Six Things Inside Sales Teams Can Learn from Call Centers

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Six Things Inside Sales Teams Can Learn from Call Centers

By TMCnet Special Guest
Mansour Salame, CEO of FrontSpin
  |  April 14, 2015

I have spent a large part of my career working in the call center industry. I started out working for Accenture (News - Alert) in the early 90s implementing call center technology for Fortune 500s, then transitioning to a managerial role at Genesys before starting two successful businesses that provided software to contact centers.

Although contact centers get a bad rep in the industry, they are actually highly evolved organizations with advanced management practices. These practices have been perfected over decades of experience and innovation. The inside sales industry, on the other hand, is relatively new and hasn’t had a similar opportunity to mature.

There is a lot the inside sales industry can learn from the operational practices at call centers. Some of these are:

1. Managing Activity

Call centers obsessively track activity metrics for their agents. Managers have ready access to dashboards that display everything from average talk time per call to calls handled to average wait time. Management can then use these metrics to offer feedback to agents and measure individual agent/team performance against their peers in the organization and in the broader industry in the goal of improving service levels.

For inside sales, there is a strong correlation between activity and sales bookings; however, many inside sales teams are lax about tracking activity metrics. This is in part due to a lack of tracking tools, but the best inside sales teams understand the importance of tracking and managing activity to ensure full sales capacity.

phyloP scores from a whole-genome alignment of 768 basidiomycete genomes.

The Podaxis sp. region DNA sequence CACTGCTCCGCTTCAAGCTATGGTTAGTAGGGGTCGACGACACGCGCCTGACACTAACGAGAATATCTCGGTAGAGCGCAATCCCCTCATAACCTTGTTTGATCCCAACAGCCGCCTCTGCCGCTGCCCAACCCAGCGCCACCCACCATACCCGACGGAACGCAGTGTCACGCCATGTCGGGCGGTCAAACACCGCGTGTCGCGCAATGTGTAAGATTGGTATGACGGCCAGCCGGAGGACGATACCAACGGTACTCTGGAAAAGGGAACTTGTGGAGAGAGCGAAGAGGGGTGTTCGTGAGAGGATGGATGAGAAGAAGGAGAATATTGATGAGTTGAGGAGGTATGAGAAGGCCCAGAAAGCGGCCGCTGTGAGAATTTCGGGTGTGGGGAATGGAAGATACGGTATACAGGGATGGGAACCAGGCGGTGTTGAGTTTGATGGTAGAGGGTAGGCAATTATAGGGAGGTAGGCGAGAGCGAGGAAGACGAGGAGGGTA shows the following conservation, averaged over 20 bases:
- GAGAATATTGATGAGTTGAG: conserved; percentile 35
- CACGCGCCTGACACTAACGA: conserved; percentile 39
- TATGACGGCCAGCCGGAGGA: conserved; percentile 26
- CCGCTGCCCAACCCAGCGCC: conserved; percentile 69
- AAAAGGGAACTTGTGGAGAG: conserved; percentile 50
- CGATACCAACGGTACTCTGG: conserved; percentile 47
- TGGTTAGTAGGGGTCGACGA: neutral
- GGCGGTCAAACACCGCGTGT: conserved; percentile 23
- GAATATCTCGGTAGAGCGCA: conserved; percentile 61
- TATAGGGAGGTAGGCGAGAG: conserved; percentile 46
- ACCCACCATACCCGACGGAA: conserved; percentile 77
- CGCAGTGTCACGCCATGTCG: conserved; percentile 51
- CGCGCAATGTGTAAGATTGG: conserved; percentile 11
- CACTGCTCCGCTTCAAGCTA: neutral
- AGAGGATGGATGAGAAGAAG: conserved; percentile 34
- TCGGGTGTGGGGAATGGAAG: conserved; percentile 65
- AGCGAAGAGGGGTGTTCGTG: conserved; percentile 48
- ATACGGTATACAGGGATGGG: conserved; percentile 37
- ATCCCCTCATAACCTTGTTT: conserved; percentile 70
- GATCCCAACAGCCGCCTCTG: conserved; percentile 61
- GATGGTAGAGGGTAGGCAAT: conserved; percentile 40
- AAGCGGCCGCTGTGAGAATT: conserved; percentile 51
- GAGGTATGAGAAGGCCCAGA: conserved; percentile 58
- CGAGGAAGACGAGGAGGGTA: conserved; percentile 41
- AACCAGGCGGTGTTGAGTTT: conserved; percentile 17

2. On-Boarding New Agents

If you join a new call center, you typically will not be allowed to handle calls until you have gone through an extensive training regimen. This program will cover the basics along with advanced issues such as simulation of different customer calls (angry customers, customers with complex requirements, etc.). The idea is to drill agents for peak performance before they speak to a single customer.

It is rare to find an inside sales team with a similarly rigorous training program for new reps. More often than not, new reps undergo a quick overview of the company and the products they will be selling, then they are put on the front lines to interact with prospects and customers. This seldom yields desirable results and has the effect of extending the ramp up time of new reps. In fact, training ranked as the No. 1 challenge among sales leaders in a AA-ISP survey, which goes to show the extent of the problem.

3. Hiring

Due to high employee turnover rates, call centers live by the always be hiring mantra. The best call centers are always looking for suitable candidates, regardless of existing openings. In fact, a friend, Randy Rubingh, who wrote Call Center Rocket Science, actually recommends going so far as to look for candidates even when you are out shopping. He says that if you encounter great service at a store, you should ask the person if he/she would be interested in a call center position right there on the spot.

I believe inside sales organizations can benefit greatly from adopting similar hiring practices. Turnover rates in the industry are high – 27 percent, according to one estimate, and I have seen them at more than 27 percent in companies I have been involved with. You need to be in perpetual hiring mode if you want the best candidates, especially since it can take seven to 12 months for a rep to reach full productivity.